- - Wednesday, September 17, 2014


Director of National Intelligence James R. Clapper will roll out a National Intelligence Strategy this week. This will be the third such document, after reports by John D. Negroponte in 2005 and Dennis C. Blair in 2009.

The fact that members of the DNI team could carve out time to look at the long game is good news, regardless of crises in Iraq, Syria, Ukraine and elsewhere; the public battering of the intelligence community in the wake of the Edward Snowden leaks; and ongoing congressional battles over issues as diverse as privacy, interrogations and computer snooping.

The latest version of the National Intelligence Strategy shows continuity with its predecessors. To be sure, there is some renaming and some rebinning: One version’s countering of violent extremism becomes another’s counterterrorism, but the overall focus is about the same.

Counterterrorism, counterproliferation and counterintelligence are staples. The four countries of highest interest — Russia, China, Iran and North Korea — are constants. So is dividing the DNI’s responsibilities between mission objectives (reflecting his role as senior intelligence adviser to the president) and enterprise objectives (reflecting his community governance function).

From the first National Intelligence Strategy in 2005 and gathering momentum going forward, there has been a powerful emphasis on better integration of the intelligence community’s parts and activities. The latest strategy calls for more progress in integrating mission management and the community’s information systems.

Even without sharp turns, there are shifts in emphasis. “Cyber” was not mentioned in the 2005 document, gained some prominence as “enhance cyber security” in 2009 and emerged full blown this year as “cyber intelligence.” That includes a direction to “expand our ability to enable cyber effects operations to protect the nation and support U.S. national interests.”

That can be read as explicitly chartering intelligence support for offensive cyberoperations.

Mr. Dooley, a character of American humorist Finley Peter Dunne, once said, “The Supreme Court follows the election returns.”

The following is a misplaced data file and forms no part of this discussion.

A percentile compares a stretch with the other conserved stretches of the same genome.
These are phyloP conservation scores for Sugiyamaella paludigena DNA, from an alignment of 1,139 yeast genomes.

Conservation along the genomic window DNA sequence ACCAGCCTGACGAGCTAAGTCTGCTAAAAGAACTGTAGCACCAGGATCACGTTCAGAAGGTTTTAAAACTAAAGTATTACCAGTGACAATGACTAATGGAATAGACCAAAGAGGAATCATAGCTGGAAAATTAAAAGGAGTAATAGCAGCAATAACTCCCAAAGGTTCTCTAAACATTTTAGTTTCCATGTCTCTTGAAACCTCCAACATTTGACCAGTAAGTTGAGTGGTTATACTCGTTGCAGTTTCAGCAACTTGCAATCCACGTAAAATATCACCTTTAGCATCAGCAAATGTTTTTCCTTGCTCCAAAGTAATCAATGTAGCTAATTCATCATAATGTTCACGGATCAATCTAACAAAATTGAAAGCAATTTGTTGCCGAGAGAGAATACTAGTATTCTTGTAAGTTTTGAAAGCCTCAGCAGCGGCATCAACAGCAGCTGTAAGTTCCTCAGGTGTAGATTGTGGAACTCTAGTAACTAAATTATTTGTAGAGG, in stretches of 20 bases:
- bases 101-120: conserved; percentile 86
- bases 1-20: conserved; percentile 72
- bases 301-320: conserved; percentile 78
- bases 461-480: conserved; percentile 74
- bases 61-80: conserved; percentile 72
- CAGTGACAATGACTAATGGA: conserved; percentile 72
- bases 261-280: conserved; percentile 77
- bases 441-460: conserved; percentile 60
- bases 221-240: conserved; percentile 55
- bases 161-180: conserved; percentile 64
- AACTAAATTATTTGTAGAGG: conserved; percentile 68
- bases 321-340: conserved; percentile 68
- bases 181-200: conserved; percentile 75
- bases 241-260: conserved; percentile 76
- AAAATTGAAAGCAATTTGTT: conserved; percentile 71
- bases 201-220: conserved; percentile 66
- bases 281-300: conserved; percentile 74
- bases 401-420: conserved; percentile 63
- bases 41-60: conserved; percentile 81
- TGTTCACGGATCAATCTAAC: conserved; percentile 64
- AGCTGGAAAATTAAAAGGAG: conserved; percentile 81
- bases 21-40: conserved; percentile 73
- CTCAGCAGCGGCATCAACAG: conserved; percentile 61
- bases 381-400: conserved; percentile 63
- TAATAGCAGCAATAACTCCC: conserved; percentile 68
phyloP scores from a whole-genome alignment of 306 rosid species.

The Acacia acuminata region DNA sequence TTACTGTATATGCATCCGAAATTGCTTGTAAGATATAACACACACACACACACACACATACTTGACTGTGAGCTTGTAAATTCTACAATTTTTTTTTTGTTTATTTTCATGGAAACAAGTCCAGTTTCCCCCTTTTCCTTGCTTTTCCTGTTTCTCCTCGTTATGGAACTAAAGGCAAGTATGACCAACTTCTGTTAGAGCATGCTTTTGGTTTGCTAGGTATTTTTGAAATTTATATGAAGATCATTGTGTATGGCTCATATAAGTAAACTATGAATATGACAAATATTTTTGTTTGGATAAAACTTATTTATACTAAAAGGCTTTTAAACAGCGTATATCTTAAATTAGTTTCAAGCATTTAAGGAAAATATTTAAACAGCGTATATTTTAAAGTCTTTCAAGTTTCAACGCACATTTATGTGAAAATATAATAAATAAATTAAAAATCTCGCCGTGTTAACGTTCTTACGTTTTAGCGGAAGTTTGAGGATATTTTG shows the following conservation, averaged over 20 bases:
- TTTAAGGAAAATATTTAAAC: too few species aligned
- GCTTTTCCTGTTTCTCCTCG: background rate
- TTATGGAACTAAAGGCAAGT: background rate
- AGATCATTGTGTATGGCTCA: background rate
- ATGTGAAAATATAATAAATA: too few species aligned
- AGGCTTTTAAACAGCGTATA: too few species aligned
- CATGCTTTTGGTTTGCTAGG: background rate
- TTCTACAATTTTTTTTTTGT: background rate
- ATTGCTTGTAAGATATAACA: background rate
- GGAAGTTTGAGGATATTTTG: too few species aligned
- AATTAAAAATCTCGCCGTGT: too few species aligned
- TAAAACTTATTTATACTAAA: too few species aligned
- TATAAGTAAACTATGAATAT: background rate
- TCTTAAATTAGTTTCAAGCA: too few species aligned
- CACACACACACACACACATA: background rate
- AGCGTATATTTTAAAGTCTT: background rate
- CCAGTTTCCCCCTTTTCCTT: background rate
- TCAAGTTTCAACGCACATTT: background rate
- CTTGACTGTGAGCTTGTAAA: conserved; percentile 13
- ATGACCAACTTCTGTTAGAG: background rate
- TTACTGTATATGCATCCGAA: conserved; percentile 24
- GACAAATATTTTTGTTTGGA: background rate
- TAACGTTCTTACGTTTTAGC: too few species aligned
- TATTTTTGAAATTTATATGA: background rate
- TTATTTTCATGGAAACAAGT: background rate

I don’t think that’s true for American intelligence, but the external environment does affect things in the National Intelligence Strategy.

In the 2005 document, which I chaperoned through the approval process, we had a strategic objective to “bolster the growth of democracy and sustain peaceful democratic states.”

We were reflecting the Bush administration’s freedom agenda. Neither our objective nor the president’s strategy survived the 2008 election. Conversely, climate change worked its way into the version of the document written shortly after the election of Barack Obama.

Privacy and civil liberties have been emphasized in all three editions of the National Intelligence Strategy, but protection of personal privacy features powerfully in the latest report. The strategy can’t seem to mention data without an equally obligatory “[while] protecting privacy and civil liberties.”

If not quite reading election returns, the intelligence community is certainly sensitive to popular concerns.

Another continuity has been a commitment to diversity. The intelligence community is governed by the same legal and ethical standards as the rest of American government and society, but an operational imperative is here, too.

An intelligence community charged with global responsibilities cannot be successful without diversity of thought, culture and language.

The current National Intelligence Strategy says as much but gives an additional push by cataloging 12 affinity group identifiers (race, gender identity, sexual orientation, heritage, age, etc.) that make “individuals unique and America strong.”

The strategy also includes an important discussion on the differences among strategic, anticipatory and current operational intelligence. The last certainly has been a tyrant of time and energy for the past 13 years as the intelligence community has supported wars in Iraq and Afghanistan and a global conflict with al Qaeda and its affiliates.

In the face of that reality, the paragraphs on strategic intelligence offer an important reminder of the importance of the long view and the need for a deep understanding of history, culture and language.

The anticipatory intelligence discussion is equally timely. Much has been made of what the intelligence community knew and told the administration about the rapid rise of the Islamic State group over the past year. Charges of intelligence failure and countercharges of an administration reluctant to accept realities inconsistent with policy preferences have surfaced. It’s good to remind intelligence producers and consumers alike about the need to “warn of emerging conditions, trends, threats and opportunities” and the potential for discontinuities.

Like many other such documents, the National Intelligence Strategy of 2014 might be shelved quickly. Even if it is, the effort still has been worthwhile. Dwight D. Eisenhower reminded us that even if “plans are nothing, planning is everything.”

One additional note: Critics of secrecy should note that few other services in the world publish anything like the National Intelligence Strategy for the public.

On many levels, it’s good that America’s intelligence leadership took time to look toward the horizon and jot down a few important thoughts before the red switch phone’s ringing interrupts again. The 2014 National Intelligence Strategy does accomplish that.

Gen. Michael V. Hayden is a former director of the CIA and the National Security Agency. He can be reached at mhayden@washingtontimes.com.

• Mike Hayden can be reached at mhayden@example.com.

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